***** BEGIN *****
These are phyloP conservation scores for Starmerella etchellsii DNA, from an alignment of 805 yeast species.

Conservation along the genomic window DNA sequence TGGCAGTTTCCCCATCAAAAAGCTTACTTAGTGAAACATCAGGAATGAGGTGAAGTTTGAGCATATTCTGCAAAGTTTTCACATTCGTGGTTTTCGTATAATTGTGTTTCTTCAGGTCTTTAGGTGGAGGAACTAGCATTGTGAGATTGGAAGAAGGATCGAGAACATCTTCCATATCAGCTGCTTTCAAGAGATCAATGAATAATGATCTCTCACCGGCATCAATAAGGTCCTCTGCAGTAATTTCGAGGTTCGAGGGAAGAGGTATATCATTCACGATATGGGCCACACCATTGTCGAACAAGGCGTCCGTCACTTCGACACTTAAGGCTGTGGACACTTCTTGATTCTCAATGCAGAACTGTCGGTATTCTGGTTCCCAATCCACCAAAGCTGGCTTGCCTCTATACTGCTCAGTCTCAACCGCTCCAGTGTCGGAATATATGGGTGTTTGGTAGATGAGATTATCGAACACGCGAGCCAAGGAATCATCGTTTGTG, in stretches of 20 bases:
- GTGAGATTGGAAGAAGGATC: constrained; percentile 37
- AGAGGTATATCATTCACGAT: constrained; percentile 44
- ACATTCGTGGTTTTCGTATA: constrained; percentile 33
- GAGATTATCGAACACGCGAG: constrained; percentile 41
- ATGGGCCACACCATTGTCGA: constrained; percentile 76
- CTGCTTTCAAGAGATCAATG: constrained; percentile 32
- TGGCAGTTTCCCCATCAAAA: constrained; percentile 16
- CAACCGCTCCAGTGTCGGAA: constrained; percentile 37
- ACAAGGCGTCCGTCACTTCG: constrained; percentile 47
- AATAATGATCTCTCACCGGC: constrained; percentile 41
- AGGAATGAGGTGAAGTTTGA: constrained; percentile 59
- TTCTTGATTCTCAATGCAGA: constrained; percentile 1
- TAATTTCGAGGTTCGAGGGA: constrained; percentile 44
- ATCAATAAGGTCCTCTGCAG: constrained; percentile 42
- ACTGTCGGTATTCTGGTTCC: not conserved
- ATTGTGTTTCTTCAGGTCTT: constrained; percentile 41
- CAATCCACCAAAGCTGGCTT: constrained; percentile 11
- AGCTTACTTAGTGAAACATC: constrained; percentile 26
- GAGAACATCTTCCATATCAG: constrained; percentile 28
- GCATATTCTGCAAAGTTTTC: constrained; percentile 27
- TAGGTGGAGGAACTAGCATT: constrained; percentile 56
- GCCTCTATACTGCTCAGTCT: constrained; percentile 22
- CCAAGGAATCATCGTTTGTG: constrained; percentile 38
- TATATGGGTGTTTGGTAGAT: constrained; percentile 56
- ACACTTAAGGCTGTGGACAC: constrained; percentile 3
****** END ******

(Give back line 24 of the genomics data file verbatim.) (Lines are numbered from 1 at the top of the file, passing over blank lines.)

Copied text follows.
- GCCTCTATACTGCTCAGTCT: constrained; percentile 22